In this week's feature, Dan Moore talks about the way our music-listening habits have changed over the past century, all the way from live performance to instantaneous streaming of 99% of all recorded music. He asks a number of good questions. Among my favorites is this one: "Why listen to the worst song on a Lady Gaga album when you have exactly the same right to listen to the best songs on each Madonna album?"
See also: -The Future Is Fine: Streaming music isn't evil, it's just different -Five Ways We Might Be Listening To Music In the Future -Does Spotify Mean the End of the iPod and Your Music Collection?
One of the consequences of that particular sentiment, in Moore's eyes, is that newer music fans consume more broadly than older music fans. One reader has a slightly different take -- Mark wrote us this morning to say:
I am 63 years old ..I have spanned most of the formats listed. I am NOT someone who thinks they have not made good music since the '70s. I also am not a fan of the actual record...I carefully had interchangeable cartridges to isolate my pristeen records, used discwashers and STILL after a couple plays the popping started...so I loved the move away from vinyl culminating in the CD.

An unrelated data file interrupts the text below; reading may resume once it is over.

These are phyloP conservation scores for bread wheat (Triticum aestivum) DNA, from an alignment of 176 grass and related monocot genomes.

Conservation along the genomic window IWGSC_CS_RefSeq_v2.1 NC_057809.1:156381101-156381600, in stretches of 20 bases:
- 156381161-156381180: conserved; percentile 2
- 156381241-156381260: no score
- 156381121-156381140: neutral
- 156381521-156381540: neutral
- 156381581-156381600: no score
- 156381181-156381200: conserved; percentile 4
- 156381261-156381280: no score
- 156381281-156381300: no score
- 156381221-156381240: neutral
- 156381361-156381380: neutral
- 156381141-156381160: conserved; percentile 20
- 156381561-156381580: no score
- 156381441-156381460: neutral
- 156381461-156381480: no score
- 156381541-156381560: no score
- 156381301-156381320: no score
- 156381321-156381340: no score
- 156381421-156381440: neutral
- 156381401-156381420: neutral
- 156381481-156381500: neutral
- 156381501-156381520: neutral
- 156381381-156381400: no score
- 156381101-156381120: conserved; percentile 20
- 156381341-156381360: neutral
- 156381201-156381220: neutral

However, your good article missed a point about what is wrong with delivered singles...I cannot tell you how many times I bought a record/CD..played it at leisure and discovered that I actually liked some of the NON-radio songs better than the "hits" that compelled the purchase in the first place. I considered THEIR discovery a sufficient reward to compensate for the filler.
Unfortunately as we evolve, due to downloading, into a strictly single based system, what is actually happening is that the decision of what to release often is in the hands of an A&R guy and not a real music lover. Those "other" songs I discovered will eventually not be recorded at all. We will be trending toward a system of spoon-feeding what may amount to a form of soylent green music-something that feeds the masses but denies that the variety that A&R people seldom connect with.
Do I have an iPod? Yes...with 8,000 songs almost all of which came from my own CDs. I do love the convenience, but I never delude myself that i am somehow elevating the experience or the joy of discovery by its use.
How does streaming change the way you consume music? And for you musicians, how does it change the way you think about producing and distributing your art?